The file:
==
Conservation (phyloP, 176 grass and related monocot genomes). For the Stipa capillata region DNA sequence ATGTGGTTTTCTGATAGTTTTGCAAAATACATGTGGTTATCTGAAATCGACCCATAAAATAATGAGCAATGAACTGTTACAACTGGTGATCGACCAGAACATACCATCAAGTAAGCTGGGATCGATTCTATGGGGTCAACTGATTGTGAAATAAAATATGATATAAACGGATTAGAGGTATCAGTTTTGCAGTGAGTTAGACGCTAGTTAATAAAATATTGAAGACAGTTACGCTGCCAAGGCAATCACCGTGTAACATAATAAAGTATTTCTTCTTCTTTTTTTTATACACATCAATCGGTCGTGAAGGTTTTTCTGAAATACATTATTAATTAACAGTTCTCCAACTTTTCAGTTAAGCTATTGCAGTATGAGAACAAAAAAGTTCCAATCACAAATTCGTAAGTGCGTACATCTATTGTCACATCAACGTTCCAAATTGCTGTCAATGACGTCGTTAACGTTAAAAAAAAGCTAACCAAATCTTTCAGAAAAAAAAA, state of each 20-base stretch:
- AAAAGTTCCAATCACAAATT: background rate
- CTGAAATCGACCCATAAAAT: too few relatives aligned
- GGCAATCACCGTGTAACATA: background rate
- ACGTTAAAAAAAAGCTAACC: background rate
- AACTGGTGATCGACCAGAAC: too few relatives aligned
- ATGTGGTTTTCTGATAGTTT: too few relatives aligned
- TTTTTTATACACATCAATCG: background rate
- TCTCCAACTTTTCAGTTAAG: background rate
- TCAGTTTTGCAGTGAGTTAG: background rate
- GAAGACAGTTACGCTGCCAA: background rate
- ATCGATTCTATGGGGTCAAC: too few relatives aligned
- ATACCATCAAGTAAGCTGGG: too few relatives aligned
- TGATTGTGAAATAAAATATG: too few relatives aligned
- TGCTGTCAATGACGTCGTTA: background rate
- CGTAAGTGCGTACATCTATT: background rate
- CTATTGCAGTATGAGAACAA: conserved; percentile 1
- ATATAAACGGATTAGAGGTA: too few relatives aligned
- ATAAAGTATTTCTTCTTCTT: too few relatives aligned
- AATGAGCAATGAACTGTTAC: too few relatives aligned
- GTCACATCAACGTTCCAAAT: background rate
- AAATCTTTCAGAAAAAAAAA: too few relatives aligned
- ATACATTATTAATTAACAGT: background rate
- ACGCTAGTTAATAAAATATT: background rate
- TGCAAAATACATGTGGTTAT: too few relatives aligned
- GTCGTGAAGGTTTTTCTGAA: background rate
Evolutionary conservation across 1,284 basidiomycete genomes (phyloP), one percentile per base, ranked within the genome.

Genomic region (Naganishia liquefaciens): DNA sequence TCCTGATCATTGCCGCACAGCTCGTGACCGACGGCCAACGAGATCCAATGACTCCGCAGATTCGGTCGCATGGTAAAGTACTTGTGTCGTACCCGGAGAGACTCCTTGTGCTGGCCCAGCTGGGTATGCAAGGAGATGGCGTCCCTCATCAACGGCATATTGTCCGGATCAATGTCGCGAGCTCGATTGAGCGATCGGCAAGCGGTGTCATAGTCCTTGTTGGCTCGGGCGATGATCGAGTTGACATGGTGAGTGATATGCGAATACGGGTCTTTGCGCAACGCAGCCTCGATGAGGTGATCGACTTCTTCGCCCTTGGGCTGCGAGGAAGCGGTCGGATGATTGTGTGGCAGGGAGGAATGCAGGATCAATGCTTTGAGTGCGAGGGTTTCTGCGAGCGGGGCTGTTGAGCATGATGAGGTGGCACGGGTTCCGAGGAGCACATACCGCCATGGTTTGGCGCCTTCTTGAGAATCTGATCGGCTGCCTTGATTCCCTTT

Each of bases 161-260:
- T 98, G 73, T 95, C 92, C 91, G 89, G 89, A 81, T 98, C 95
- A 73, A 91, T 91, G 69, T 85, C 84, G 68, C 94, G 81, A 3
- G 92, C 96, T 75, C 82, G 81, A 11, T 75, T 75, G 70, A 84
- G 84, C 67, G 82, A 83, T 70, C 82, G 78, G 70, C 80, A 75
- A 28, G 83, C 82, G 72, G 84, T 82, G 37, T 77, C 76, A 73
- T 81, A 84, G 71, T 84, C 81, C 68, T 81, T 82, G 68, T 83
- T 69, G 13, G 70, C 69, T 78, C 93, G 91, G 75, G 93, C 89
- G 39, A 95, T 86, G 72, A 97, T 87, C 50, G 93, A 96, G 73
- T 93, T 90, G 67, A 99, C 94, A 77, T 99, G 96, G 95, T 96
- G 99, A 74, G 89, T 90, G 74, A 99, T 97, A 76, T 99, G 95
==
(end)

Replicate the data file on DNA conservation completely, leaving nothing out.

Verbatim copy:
Conservation (phyloP, 176 grass and related monocot genomes). For the Stipa capillata region DNA sequence ATGTGGTTTTCTGATAGTTTTGCAAAATACATGTGGTTATCTGAAATCGACCCATAAAATAATGAGCAATGAACTGTTACAACTGGTGATCGACCAGAACATACCATCAAGTAAGCTGGGATCGATTCTATGGGGTCAACTGATTGTGAAATAAAATATGATATAAACGGATTAGAGGTATCAGTTTTGCAGTGAGTTAGACGCTAGTTAATAAAATATTGAAGACAGTTACGCTGCCAAGGCAATCACCGTGTAACATAATAAAGTATTTCTTCTTCTTTTTTTTATACACATCAATCGGTCGTGAAGGTTTTTCTGAAATACATTATTAATTAACAGTTCTCCAACTTTTCAGTTAAGCTATTGCAGTATGAGAACAAAAAAGTTCCAATCACAAATTCGTAAGTGCGTACATCTATTGTCACATCAACGTTCCAAATTGCTGTCAATGACGTCGTTAACGTTAAAAAAAAGCTAACCAAATCTTTCAGAAAAAAAAA, state of each 20-base stretch:
- AAAAGTTCCAATCACAAATT: background rate
- CTGAAATCGACCCATAAAAT: too few relatives aligned
- GGCAATCACCGTGTAACATA: background rate
- ACGTTAAAAAAAAGCTAACC: background rate
- AACTGGTGATCGACCAGAAC: too few relatives aligned
- ATGTGGTTTTCTGATAGTTT: too few relatives aligned
- TTTTTTATACACATCAATCG: background rate
- TCTCCAACTTTTCAGTTAAG: background rate
- TCAGTTTTGCAGTGAGTTAG: background rate
- GAAGACAGTTACGCTGCCAA: background rate
- ATCGATTCTATGGGGTCAAC: too few relatives aligned
- ATACCATCAAGTAAGCTGGG: too few relatives aligned
- TGATTGTGAAATAAAATATG: too few relatives aligned
- TGCTGTCAATGACGTCGTTA: background rate
- CGTAAGTGCGTACATCTATT: background rate
- CTATTGCAGTATGAGAACAA: conserved; percentile 1
- ATATAAACGGATTAGAGGTA: too few relatives aligned
- ATAAAGTATTTCTTCTTCTT: too few relatives aligned
- AATGAGCAATGAACTGTTAC: too few relatives aligned
- GTCACATCAACGTTCCAAAT: background rate
- AAATCTTTCAGAAAAAAAAA: too few relatives aligned
- ATACATTATTAATTAACAGT: background rate
- ACGCTAGTTAATAAAATATT: background rate
- TGCAAAATACATGTGGTTAT: too few relatives aligned
- GTCGTGAAGGTTTTTCTGAA: background rate
Evolutionary conservation across 1,284 basidiomycete genomes (phyloP), one percentile per base, ranked within the genome.

Genomic region (Naganishia liquefaciens): DNA sequence TCCTGATCATTGCCGCACAGCTCGTGACCGACGGCCAACGAGATCCAATGACTCCGCAGATTCGGTCGCATGGTAAAGTACTTGTGTCGTACCCGGAGAGACTCCTTGTGCTGGCCCAGCTGGGTATGCAAGGAGATGGCGTCCCTCATCAACGGCATATTGTCCGGATCAATGTCGCGAGCTCGATTGAGCGATCGGCAAGCGGTGTCATAGTCCTTGTTGGCTCGGGCGATGATCGAGTTGACATGGTGAGTGATATGCGAATACGGGTCTTTGCGCAACGCAGCCTCGATGAGGTGATCGACTTCTTCGCCCTTGGGCTGCGAGGAAGCGGTCGGATGATTGTGTGGCAGGGAGGAATGCAGGATCAATGCTTTGAGTGCGAGGGTTTCTGCGAGCGGGGCTGTTGAGCATGATGAGGTGGCACGGGTTCCGAGGAGCACATACCGCCATGGTTTGGCGCCTTCTTGAGAATCTGATCGGCTGCCTTGATTCCCTTT

Each of bases 161-260:
- T 98, G 73, T 95, C 92, C 91, G 89, G 89, A 81, T 98, C 95
- A 73, A 91, T 91, G 69, T 85, C 84, G 68, C 94, G 81, A 3
- G 92, C 96, T 75, C 82, G 81, A 11, T 75, T 75, G 70, A 84
- G 84, C 67, G 82, A 83, T 70, C 82, G 78, G 70, C 80, A 75
- A 28, G 83, C 82, G 72, G 84, T 82, G 37, T 77, C 76, A 73
- T 81, A 84, G 71, T 84, C 81, C 68, T 81, T 82, G 68, T 83
- T 69, G 13, G 70, C 69, T 78, C 93, G 91, G 75, G 93, C 89
- G 39, A 95, T 86, G 72, A 97, T 87, C 50, G 93, A 96, G 73
- T 93, T 90, G 67, A 99, C 94, A 77, T 99, G 96, G 95, T 96
- G 99, A 74, G 89, T 90, G 74, A 99, T 97, A 76, T 99, G 95